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The Rails/Laravel experience in JS/TS

Alternative title: "The Ruby on Rails experience in JavaScript".

Some brief notes for the people coming from Ruby on Rails (RoR) or PHP Laravel worlds into the world of JavaScript and TypeScript.

You might miss the opinionated setup of Rails or Laravel, since the cobble-together-various-scripts approach of JavaScript and NPM can be overwhelming (certainly just to get an overview over, and then finding out what-works-with-what can lead to serious «JS Fatigue»).

So here are some JS frameworks that provide opinionated setups closest to what you are used to: and RedwoodJS are two fullstack React frameworks that comes from old RoR folks who aim to recreate the Rails/Laravel experience for JS/TS. Remix is SSR and progressive enhancement / web standards focused, and RedwoodJS is CSR and GraphQL focused and brings a larger and more opinionated suite of tools (testing etc.). Coming from Rails myself, RedwoodJS gave me the most Rails-like feel, but YMMV.

NextJS is the market leader for a fullstack React framework, ofc (see Solito and Tamagui for a cross-platform React experience that works well together, and can give you a React Native app from the same codebase as your webapp!). Note that NextJS relies on Webpack for config and bundling client assets, not the newer and popular and lighter Vite.

(If you want more freedom and less opinions than NextJS - maybe you found RoR or Laravel too magic or too constraining at scale - and you want a Vite based setup with ‘blazingly fast’ DX, then try vite-plugin-ssr. It follows the less-magic and libraries-over-frameworks approach, and could especially be what you want if you found Rails too architecturally constraining at scale.)

Remix and Redwood has their own integrated solutions for data loading between client/server. NextJS too, but it is currently discouraged as being too confusing.

So for NextJS data loading in particular - that also works cross-platform (with both NextJS and React Native) - I recommend:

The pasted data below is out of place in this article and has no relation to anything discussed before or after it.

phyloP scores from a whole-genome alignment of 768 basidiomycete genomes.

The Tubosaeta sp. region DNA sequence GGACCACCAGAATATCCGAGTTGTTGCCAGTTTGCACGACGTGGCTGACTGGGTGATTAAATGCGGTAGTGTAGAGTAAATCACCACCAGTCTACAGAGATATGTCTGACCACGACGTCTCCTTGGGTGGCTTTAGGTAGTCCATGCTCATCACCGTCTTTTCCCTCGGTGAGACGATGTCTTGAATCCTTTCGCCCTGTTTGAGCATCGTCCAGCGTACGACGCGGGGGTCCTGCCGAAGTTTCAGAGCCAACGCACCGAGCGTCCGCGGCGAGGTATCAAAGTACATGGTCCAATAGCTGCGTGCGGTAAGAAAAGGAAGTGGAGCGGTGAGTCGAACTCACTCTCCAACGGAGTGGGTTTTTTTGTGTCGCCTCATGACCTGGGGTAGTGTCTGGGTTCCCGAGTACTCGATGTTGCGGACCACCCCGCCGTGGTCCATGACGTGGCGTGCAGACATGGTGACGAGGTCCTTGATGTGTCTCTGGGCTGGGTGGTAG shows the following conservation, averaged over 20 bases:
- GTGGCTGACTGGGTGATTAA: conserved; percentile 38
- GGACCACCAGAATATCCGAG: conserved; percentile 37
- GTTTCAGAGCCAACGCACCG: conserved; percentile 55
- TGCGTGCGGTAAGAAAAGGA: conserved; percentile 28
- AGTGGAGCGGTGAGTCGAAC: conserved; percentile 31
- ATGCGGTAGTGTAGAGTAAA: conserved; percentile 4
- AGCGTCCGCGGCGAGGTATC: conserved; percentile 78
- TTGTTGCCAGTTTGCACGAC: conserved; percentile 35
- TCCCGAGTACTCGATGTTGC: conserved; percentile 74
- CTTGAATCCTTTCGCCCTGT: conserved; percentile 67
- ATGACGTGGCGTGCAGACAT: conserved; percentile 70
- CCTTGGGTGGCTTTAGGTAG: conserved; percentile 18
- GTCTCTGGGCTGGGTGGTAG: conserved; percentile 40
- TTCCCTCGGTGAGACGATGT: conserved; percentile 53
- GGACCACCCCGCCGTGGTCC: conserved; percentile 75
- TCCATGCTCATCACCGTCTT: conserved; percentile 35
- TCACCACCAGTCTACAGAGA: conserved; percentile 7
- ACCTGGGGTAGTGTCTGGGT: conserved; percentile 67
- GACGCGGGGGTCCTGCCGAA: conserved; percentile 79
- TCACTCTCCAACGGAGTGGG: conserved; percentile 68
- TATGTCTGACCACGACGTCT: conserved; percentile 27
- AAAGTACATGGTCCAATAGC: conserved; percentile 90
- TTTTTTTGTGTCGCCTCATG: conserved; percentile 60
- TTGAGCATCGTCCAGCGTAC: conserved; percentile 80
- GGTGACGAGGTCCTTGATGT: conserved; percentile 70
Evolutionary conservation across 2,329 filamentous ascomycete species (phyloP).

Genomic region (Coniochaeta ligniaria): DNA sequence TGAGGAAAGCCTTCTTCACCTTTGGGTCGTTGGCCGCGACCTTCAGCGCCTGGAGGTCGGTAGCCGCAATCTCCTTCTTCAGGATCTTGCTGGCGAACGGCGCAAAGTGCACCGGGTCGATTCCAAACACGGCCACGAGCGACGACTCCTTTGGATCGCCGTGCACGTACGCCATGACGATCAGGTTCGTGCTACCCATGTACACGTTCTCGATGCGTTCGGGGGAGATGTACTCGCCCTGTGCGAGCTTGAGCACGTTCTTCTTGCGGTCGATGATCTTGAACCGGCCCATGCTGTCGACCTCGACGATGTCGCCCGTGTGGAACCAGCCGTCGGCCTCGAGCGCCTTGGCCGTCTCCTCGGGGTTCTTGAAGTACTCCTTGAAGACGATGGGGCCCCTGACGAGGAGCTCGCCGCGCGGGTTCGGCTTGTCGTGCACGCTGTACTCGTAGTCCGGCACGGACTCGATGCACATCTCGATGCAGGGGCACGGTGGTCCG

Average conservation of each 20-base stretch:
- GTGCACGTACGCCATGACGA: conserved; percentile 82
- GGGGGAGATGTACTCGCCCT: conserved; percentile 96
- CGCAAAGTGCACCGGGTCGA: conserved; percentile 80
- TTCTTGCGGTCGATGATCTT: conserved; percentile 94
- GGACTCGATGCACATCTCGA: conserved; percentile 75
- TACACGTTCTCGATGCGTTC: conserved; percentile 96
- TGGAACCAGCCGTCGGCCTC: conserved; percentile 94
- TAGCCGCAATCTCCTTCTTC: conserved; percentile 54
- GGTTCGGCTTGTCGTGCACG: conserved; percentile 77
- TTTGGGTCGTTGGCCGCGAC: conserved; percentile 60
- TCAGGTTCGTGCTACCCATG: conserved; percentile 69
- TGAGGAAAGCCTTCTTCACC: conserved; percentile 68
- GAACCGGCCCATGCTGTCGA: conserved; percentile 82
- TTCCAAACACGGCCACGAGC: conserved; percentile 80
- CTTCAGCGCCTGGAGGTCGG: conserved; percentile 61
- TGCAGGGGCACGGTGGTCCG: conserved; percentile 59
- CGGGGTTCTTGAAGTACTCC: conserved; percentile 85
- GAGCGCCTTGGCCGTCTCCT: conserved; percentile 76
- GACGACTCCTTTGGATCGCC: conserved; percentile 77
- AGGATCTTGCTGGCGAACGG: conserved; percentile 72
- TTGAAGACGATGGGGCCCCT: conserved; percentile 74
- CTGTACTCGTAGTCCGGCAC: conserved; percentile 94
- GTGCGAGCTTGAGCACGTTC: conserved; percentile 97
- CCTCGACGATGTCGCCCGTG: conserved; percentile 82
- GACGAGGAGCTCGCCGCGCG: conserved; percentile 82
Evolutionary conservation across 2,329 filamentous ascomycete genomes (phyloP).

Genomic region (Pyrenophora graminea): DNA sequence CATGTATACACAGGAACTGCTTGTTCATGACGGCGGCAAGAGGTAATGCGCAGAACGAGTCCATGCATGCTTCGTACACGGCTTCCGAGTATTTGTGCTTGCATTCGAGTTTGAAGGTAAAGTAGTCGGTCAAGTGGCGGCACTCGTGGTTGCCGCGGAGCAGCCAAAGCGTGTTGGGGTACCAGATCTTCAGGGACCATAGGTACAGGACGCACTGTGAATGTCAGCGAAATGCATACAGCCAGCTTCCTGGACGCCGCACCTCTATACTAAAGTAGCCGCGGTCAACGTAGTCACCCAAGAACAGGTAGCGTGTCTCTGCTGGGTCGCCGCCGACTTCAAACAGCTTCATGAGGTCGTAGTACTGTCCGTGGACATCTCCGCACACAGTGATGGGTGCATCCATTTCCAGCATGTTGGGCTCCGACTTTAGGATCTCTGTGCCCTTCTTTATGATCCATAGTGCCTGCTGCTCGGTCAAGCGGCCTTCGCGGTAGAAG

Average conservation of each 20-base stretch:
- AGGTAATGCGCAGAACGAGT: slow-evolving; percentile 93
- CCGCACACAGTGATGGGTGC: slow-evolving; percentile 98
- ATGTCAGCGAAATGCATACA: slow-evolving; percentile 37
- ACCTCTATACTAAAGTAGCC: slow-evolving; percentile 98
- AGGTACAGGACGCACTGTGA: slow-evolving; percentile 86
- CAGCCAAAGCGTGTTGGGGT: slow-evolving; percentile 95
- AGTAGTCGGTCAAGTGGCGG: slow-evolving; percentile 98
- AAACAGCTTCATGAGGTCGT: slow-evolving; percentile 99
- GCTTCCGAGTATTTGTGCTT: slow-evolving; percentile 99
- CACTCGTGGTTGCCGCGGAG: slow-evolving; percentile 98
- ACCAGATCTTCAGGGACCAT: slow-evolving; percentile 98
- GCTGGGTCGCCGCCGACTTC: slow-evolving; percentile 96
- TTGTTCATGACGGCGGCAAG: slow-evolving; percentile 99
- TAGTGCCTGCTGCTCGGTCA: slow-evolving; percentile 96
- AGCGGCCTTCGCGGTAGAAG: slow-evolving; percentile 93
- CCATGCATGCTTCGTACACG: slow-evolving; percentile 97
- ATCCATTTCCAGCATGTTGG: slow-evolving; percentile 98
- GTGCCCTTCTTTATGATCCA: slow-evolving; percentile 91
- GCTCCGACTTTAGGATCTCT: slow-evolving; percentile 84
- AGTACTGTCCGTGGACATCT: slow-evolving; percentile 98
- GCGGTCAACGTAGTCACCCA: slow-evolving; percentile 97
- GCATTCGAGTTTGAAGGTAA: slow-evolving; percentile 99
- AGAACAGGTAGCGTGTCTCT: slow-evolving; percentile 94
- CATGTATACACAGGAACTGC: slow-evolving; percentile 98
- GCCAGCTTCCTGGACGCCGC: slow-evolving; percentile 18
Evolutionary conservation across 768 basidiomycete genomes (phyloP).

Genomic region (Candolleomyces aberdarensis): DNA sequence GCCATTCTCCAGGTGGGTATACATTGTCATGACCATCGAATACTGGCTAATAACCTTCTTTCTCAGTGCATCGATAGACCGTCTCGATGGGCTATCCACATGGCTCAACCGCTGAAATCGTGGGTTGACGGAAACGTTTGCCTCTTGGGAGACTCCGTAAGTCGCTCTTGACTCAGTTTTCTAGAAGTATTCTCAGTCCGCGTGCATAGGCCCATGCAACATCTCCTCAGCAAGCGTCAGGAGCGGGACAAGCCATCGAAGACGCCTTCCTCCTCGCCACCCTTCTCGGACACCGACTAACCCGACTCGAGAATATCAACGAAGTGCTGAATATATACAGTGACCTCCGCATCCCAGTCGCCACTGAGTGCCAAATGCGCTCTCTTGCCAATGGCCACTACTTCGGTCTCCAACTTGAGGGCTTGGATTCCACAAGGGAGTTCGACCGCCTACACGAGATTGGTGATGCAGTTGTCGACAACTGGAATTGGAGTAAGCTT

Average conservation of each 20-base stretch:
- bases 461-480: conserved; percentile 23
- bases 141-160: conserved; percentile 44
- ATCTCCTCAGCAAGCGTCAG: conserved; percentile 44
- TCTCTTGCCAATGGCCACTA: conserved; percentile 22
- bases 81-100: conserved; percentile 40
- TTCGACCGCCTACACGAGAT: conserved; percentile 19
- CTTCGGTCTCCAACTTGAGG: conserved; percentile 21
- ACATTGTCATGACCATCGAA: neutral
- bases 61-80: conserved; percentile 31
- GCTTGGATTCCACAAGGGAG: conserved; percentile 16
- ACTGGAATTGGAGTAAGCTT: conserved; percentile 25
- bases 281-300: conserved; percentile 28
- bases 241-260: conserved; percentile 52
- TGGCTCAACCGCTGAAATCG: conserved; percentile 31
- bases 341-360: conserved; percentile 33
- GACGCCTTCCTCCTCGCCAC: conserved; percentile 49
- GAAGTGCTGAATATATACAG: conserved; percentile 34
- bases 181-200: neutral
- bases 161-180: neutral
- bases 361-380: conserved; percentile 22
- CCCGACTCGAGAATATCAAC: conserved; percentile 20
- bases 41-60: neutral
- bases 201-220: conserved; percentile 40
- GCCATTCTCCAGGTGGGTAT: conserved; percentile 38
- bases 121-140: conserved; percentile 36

• tRPC, as a favored choice amongst many, to call backend functions directly from the frontend (it uses React Query under the hood to handle caching, retries etc.), and gives the much loved full stack TypeScript type inference.

But if you are focused on web only, then you might like:

  • BlitzJS as «the missing fullstack toolkit for NextJS», also made by a RoR guy trying to make NextJS come closer to the Rails DX we knew and loved. It’s a web-focused alternative to tRPC, and also has a plug-and-play solution for Authentication, and some CLI scaffolding helpers (to get started quickly, like you may have loved in Rails).

If you still decide you need GraphQL - like if you need to expose your API to third parties, or have strict frontend/backend team separation - then I recommend:

  • Choose Redwood, since it has its own integrated GraphQL solution that takes care of it end-to-end.

But, if you want a potentially even sweeter GraphQL setup, or need SSR which Redwood doesn’t have yet, then choose:

  • GQty on the client, for inferred queries/mutations. Rapid dev speed. Move to URQL or Relay at scale.

  • pothos-graphql on the server, for auto building the schema from your TS code (aka. code-first). Better than Nexus.

That will give you fullstack type inference with GraphQL like with tRPC/BlitzJS, and either will give your faster dev speed than other solutions, closest possible to Rails/Laravel.

(Oh, and use TypeScript rather than JavaScript in any case, since you can use as little or much as you want of it, and it gives velocity improving guardrails/steering-wheels like VS Code autocomplete and refactor rename, which won’t make you miss CTRL+F searching the codebase for variable names when renaming.)

So in summary, to get the Rails/Laravel experience in JS/TS:

  1. Choose either Remix/Redwood/Next.

  2. If you chose Next, then for smooth data loading between client/server use tRPC/Blitz. Alternatively, if you chose Next/Remix and really need GraphQL, then use GQTy + Pothos.

  3. Use TypeScript over JavaScript in any case, you’ll be positively amazed compared to your experience from dynamic languages such as Ruby/PHP.

That’s the gist of it. Hope it helps!

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